Elderly at Risk for Heat Related Problems
The elderly may be
much more susceptible to heat-related problems due to a combination of
age-related factors, according to experts in a recent article in the
Health Day News (August 11, 2007). According to information provided
by the American Geriatrics Society’s Foundation for Health and Aging,
older adults can't cool down as well as younger adults due to various
age-related physical changes. It is also believed that the elderly
may not feel as hot when temperatures are actually very high, and may
also be less likely to feel thirsty even when they are very close to
being dehydrated according to the foundation’s report.
These factors are
believed to contribute to potentially serious health problems during
extreme heat along with increased risk of death for the elderly. It is
believed that in the United States, about 200 people die of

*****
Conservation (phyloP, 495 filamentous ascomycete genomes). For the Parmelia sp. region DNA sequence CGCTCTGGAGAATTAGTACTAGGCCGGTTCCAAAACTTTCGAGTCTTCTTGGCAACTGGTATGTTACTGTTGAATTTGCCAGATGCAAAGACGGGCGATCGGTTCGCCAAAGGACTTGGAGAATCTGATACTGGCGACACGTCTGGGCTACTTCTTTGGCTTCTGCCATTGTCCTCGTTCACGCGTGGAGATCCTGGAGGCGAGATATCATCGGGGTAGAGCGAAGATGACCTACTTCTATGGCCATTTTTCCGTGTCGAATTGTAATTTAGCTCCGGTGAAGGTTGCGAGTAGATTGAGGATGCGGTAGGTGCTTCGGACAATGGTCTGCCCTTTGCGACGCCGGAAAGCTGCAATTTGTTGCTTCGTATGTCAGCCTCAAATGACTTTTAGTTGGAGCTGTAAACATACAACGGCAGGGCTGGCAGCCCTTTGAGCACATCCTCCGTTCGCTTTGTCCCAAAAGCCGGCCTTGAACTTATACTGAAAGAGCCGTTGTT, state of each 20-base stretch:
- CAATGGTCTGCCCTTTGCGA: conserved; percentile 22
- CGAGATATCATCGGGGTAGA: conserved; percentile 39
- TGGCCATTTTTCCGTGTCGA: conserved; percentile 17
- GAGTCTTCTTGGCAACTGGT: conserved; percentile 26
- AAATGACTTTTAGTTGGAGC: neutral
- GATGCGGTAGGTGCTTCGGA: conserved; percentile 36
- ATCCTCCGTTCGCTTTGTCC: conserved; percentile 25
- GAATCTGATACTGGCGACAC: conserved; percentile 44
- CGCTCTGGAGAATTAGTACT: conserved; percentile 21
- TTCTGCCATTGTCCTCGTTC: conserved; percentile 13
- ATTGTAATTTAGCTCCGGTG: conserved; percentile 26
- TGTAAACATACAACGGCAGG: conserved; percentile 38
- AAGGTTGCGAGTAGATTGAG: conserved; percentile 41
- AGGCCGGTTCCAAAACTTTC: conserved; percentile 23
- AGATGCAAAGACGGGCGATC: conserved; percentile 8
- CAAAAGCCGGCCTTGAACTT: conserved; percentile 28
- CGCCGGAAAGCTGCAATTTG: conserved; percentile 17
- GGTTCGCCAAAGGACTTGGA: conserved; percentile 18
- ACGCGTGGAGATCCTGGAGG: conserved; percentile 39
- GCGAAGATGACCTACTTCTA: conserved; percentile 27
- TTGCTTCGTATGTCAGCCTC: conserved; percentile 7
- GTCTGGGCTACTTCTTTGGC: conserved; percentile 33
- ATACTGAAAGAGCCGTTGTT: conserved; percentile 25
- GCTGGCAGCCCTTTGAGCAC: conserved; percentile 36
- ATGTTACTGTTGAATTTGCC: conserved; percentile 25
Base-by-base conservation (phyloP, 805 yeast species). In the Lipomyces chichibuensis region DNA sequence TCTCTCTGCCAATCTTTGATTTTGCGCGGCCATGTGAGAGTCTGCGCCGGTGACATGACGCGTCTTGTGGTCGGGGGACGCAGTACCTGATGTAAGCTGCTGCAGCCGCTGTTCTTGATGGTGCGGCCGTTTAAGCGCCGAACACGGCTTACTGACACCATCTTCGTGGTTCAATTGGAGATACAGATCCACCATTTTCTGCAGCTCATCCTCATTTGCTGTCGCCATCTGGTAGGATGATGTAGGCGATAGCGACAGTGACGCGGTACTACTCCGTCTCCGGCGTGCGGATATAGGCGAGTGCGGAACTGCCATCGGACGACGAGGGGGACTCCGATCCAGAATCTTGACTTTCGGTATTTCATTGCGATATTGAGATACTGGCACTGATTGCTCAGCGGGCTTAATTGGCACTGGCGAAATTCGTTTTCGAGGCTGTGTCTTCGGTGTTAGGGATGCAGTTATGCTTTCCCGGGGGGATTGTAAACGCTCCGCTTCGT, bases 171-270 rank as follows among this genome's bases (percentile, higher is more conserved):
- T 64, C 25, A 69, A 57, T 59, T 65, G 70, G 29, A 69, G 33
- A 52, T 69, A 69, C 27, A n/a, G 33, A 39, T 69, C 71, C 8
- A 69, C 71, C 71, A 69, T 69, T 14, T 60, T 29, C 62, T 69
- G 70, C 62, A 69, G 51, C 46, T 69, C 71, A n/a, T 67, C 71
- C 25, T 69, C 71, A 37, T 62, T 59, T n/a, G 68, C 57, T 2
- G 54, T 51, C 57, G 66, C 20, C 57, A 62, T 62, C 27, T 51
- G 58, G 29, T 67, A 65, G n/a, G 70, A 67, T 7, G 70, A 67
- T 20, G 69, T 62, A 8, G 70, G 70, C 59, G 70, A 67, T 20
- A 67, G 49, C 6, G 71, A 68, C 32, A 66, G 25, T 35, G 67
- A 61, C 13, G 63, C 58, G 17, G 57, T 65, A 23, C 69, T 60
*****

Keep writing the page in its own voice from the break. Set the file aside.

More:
health-related problems each year caused by high heat and humidity.
Most of these victims of heat related death are age 50 or older.
diabetes and certain other diseases that are very common among the
elderly can make it very difficult for older individuals to cope with
high heat and humidity according to the foundation report. These same
concerns also include a number of drugs including allergy and sinus
medications, water pills and medications for nerve problems and
It is probably
good to take special precautionary measures when temperatures reach
90°F or above for elderly adults. The American Geriatrics Society’s
Foundation for Health and Aging also offered some hot weather safety
tips for older adults:
Turn on the air
conditioner or go to a place that's air-conditioned, such as a
shopping mall, grocery store, senior center, movie theatre, museum
Fans are not
sufficient in extremely hot weather.
Do not walk long
distances, lift heavy objects, or do other strenuous activities.
Drink a lot of
water and other clear drinks that do not contain alcohol or
If your urine is
a light yellow, you're probably drinking enough water.
If it's dark
yellow, you should probably drink more water.
showers, baths, or sponge baths.
light-weight, light-colored, loose fitting clothing.
Stay out of the
sun as much as possible.
If you go
outside, wear a hat.
Additional Information and
webpage by Paul Susic MA Licensed
Psychologist Ph.D. Candidate